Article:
The buildings was rebuilt for a last time between 1868 and 1878, and probably the present Giacometti entrance area in 1890,[5] and the last original structures of the Oetenbach nunnery may have been removed by as original 1901 plans by Ferdinand Curti and Hermann Fietz suggest.[6] The lack of space and the separation of prisoners by criminal categories ordered by the then new criminal law, initiated the design and construction of a new detention center for modern principles, and so in the night of 8 to 9 October 1901, the prisoners were moved to the new prison Pöschwies in Regensdorf. In the same year, the remaining monastery area passed into the possession of the city of Zürich. The remaining Oetenbach building were broken in 1901/02, but the Waisenhaus, meaning orphanage, was preserved in favor of an administrative center, that in 1904/1905 took place at the former Sihlbühl which then was separated by the easterly Uraniastrasse and the building complex housing the Urania Sternwarte.

The building remained unused until 1911, and when the Stadthaus was rebuilt and the neighbouring Amthaus buildings were erected by Gustav Gull it became the present headquarters of the police department of the city of Zürich, meaning in German Stadtpolizei Zürich.[1]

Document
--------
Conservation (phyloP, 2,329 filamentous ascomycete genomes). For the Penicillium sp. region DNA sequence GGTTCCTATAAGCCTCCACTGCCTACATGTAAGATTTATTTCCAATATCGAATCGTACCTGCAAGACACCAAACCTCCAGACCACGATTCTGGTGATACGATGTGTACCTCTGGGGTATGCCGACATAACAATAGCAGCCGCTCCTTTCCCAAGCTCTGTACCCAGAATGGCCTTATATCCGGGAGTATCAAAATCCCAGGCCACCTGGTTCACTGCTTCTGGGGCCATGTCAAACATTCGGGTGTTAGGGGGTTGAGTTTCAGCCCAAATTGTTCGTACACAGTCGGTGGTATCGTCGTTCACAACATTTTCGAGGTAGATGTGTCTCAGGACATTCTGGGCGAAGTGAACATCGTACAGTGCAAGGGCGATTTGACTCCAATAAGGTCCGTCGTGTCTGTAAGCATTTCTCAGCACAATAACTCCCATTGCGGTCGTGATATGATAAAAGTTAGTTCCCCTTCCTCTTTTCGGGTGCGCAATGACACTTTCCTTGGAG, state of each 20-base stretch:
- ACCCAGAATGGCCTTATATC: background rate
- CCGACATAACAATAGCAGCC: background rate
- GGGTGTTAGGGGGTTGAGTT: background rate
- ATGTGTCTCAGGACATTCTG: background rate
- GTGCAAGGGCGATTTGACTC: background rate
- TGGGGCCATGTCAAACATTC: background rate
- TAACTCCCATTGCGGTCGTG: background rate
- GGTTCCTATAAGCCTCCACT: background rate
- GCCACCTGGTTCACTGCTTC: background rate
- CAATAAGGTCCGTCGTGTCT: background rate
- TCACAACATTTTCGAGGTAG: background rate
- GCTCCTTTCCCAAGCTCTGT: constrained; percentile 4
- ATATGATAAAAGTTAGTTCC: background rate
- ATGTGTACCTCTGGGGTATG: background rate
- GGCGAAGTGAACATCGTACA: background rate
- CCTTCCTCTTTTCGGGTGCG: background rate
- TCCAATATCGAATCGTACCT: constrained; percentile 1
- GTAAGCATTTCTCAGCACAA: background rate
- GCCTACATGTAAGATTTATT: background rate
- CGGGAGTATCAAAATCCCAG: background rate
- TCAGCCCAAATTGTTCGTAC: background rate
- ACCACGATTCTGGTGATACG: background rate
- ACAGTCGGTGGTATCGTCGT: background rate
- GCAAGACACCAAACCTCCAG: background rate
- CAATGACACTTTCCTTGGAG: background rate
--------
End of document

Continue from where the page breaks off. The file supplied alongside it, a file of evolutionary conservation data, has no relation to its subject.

Giacometti HalleEdit

Gustav Gull integrated the Stadhaus building between 1911 and 1914 in the Urania complex, and the former cellar at the entrance floor of the Waisenhaus building was redesigned on behalf of Emil Klöti by Augusto Giacometti between 1923 and 1925 with vault and wall paintings, which are considered as a work of art of national importance. On occasion of the total renovation of the office building, the so-called Giacometti Halle was extensively renovated from 1985 to 2000.[1]

Cultural heritage of national importanceEdit

The building and Augusto Giacometti's fresco are, as part of the building ensemble at that area, listed in the Swiss inventory of cultural property of national and regional significance as a Class A object of national importance.[7]


  • Reigne Abergg: Von den mittelalterlichen Klöstern zur Stadtverwaltung. Fraumünsterabtei und Oetenbachkloster. Published by Baugeschichtliches Archiv, Neumarkt, Zürich 2009.


  1. ^ a b c d Martina Wehrli-Johns (2012-12-29). "Oetenbach" (in German). HDS. Retrieved 2015-01-11.
  2. ^ Dölf Wild, Urs Jäggin, Felix Wyss (2006-12-31). "Die Zürcher Predigerkirche – Wichtige Etappen der Baugeschichte. Auf dem Murerplan beschönigt? – Untersuchungen an der Westfassade der Predigerkirche" (in German). Amt für Städtebau der Stadt Zürich. Retrieved 2015-01-13.CS1 maint: multiple names: authors list (link)
  3. ^ Dölf Wild (2009). "Zürcher City unter Wasser. Interaktion zwischen Natur und Mensch in der Frühzeit Zürichs" (in German). Hochdepartement der Stadt Zürich. Retrieved 2015-01-13.
  4. ^ Gebrüder Dürst. "Oetenbachbollwerk" (in German). Gang dur Alt-Züri. Retrieved 2015-01-22.
  5. ^ "PLAN D 1108 Kantonale Strafanstalt Oetenbach: Projektierte Überwölbung des Staatskellers; Grundriss und Schnitte (1890.04)" (in German). Staatsarchiv des Kantons Zürich. Retrieved 2015-08-20.
  6. ^ "PLAN B 1499 Zürich: Strafanstalt Oetenbach nach dem Umbau von 1868-1878, ganze Anlage und Erdgeschoss; Ansicht und Grundriss (1901 (ca.))" (in German). Staatsarchiv des Kantons Zürich. Retrieved 2015-08-20.
  7. ^ "A-Objekte KGS-Inventar" (PDF). Schweizerische Eidgenossenschaft, Amt für Bevölkerungsschutz. 2015-01-01. Retrieved 2015-09-13.

External linksEdit